Back in 2011, the Energy Act imposed a duty on the Secretary of State to levy minimum energy efficiency standards by 2018. The aim is to make it unlawful to let buildings that are energy inefficient.
The MEES Regulations 2015 confirmed that properties having an EPC rating of F or G are regarded as sub-standard. Currently, it is believed that about 18% of commercial properties nationwide are at this level.
Subject to exceptions, it becomes unlawful to let these buildings after the operative date for compliance of 1 April 2018. Exceptions include Listed Buildings status and any improvements that would devalue the property.
With that in mind, there are a number of landlords across the country that need to prepare before this legislation comes into effect.
Barker Storey Matthews’ Director, Richard Adam, commented “We are advising landlords to take increasing note of these regulations which will cause issues in letting and selling commercial properties, particularly older units with poor energy efficiency ratings.
"EPCs usually carry recommendations with regard to suggested improvements, which, in some cases, may be a relatively cost-effective way of improving the rating.”
How does this affect older properties?
A particular concern is the volume of older style industrial units and warehouse buildings which often have an F or G rating.
Steve Hawkins of Barker Storey Matthews, Peterborough office, comments ”Landlords really need to get hold of the situation sooner rather than later. It may be the case that leases extend beyond the deadline date, but the problem will not go away.
"It is more than likely that tenant responsibility under a lease will not extend to energy improvements, so landlords need to account for this work – and the associated costs - when the building is vacated and put back on the market to let or sell.
"At first, it may seem a rather daunting task, but I have seen one example where a simple solution of installing de-stratification fans in a warehouse building in Peterborough significantly improved the energy rating.”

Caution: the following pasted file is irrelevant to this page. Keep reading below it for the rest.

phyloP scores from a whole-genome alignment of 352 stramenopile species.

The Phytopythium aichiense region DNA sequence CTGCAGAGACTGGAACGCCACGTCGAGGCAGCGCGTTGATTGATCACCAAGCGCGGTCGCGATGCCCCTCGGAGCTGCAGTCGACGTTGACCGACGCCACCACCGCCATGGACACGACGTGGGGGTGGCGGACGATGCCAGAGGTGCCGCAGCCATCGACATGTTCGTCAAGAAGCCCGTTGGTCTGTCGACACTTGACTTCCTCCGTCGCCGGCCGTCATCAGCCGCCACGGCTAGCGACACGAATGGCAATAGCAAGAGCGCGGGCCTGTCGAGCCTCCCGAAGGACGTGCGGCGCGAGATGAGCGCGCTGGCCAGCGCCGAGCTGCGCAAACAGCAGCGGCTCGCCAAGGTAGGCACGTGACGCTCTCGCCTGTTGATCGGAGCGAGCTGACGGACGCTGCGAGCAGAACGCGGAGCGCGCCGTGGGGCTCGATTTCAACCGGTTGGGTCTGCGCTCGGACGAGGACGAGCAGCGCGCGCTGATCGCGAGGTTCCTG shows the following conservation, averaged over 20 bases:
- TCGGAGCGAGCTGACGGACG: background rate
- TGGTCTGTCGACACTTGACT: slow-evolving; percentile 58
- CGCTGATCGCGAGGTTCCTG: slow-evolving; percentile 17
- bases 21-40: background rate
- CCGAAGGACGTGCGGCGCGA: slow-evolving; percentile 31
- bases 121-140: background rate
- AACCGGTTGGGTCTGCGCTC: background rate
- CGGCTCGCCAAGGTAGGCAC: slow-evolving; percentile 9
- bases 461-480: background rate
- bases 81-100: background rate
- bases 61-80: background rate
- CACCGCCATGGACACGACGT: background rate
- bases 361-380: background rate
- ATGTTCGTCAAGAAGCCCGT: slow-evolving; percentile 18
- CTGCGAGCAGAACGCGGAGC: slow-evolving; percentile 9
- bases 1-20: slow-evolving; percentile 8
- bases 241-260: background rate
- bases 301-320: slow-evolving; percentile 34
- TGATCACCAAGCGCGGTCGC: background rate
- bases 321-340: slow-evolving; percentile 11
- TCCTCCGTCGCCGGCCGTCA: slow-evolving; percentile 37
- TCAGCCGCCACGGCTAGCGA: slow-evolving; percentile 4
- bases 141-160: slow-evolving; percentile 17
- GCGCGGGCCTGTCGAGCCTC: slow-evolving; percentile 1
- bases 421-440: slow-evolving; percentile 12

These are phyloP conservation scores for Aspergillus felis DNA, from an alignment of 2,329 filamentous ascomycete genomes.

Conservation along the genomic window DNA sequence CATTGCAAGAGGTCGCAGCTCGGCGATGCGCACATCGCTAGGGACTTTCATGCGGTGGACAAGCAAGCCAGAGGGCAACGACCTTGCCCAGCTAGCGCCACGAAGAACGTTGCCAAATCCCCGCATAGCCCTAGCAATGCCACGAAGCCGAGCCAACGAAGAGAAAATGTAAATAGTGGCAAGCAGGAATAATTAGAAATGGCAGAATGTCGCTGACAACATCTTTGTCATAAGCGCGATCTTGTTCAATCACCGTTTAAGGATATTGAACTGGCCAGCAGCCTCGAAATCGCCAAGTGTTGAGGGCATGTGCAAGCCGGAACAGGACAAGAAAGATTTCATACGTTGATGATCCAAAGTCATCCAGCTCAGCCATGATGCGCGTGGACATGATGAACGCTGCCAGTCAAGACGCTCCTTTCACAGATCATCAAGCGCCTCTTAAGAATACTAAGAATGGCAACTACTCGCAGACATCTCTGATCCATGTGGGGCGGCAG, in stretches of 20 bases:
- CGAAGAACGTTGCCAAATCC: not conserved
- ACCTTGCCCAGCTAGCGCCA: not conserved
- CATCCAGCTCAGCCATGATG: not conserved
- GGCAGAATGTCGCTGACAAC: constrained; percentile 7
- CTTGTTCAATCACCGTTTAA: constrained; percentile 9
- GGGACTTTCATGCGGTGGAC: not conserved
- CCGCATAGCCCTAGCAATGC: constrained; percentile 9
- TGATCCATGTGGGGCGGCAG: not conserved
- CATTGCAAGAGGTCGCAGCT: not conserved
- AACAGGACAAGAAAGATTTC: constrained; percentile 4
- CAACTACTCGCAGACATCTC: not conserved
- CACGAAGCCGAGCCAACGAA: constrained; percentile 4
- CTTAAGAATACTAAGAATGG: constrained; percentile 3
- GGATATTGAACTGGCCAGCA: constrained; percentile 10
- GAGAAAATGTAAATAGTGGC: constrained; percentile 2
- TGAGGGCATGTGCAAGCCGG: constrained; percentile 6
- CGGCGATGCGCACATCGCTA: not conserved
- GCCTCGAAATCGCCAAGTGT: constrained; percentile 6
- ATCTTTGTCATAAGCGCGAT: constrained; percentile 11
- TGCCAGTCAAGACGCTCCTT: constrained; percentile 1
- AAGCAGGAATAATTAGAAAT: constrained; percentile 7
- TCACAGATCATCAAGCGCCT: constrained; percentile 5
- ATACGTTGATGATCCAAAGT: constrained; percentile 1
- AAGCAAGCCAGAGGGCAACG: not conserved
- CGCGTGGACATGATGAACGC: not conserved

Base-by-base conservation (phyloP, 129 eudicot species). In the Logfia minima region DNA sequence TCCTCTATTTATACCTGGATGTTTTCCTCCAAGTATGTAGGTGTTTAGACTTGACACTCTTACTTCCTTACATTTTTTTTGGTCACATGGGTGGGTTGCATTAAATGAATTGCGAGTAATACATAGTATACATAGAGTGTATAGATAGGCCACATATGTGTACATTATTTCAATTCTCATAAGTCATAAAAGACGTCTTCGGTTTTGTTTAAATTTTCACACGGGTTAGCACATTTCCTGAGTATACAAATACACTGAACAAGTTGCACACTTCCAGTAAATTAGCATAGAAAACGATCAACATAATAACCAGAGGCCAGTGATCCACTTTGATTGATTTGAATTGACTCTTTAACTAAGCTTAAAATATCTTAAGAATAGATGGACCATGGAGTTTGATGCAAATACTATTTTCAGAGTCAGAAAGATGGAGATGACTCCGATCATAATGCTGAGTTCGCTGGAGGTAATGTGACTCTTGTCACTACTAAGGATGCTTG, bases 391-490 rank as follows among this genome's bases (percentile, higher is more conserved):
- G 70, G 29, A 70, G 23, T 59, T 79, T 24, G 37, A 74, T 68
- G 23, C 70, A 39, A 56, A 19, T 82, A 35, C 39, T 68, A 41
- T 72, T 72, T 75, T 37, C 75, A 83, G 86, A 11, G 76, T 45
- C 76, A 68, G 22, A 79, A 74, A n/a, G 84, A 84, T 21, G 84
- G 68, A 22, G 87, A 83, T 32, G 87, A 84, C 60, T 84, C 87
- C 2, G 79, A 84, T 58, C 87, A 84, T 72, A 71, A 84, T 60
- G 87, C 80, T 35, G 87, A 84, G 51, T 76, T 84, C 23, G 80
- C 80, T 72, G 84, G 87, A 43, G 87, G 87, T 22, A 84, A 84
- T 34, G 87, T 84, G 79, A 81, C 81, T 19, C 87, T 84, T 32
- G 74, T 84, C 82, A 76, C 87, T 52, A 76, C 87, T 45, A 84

Improve Energy Efficiency
Other relatively low-cost solutions to improving office buildings include replacing light fittings with LED units. The price of these fittings has come down drastically in the last few years, making this a feasible solution for many landlords.
Hawkins added “Part of a refurbishment in one Peterborough office building involved an ingoing tenant requesting LED fittings as an extra fit out. The cost of the fittings over the standard price was covered within 18 months of running the building. It goes without saying that if the cost of the fittings has now come down to match the standard lighting, it makes sense to improve the energy rating of the building as well as reducing the running costs.”
Other energy improvement solutions for industrial buildings include overlaying and insulation of roofs and replacing heating systems. Older buildings may benefit from replacement windows, too. However, larger projects may need more project management and cost control skills in order to achieve energy efficiency by the April 2018 deadline.
The Barker Storey Matthews Building Surveying department (based in Peterborough) can provide comprehensive advice and an initial consultation prior to any formal commitment.
Contact David Park or Ian Beesley on 01733 233445 today.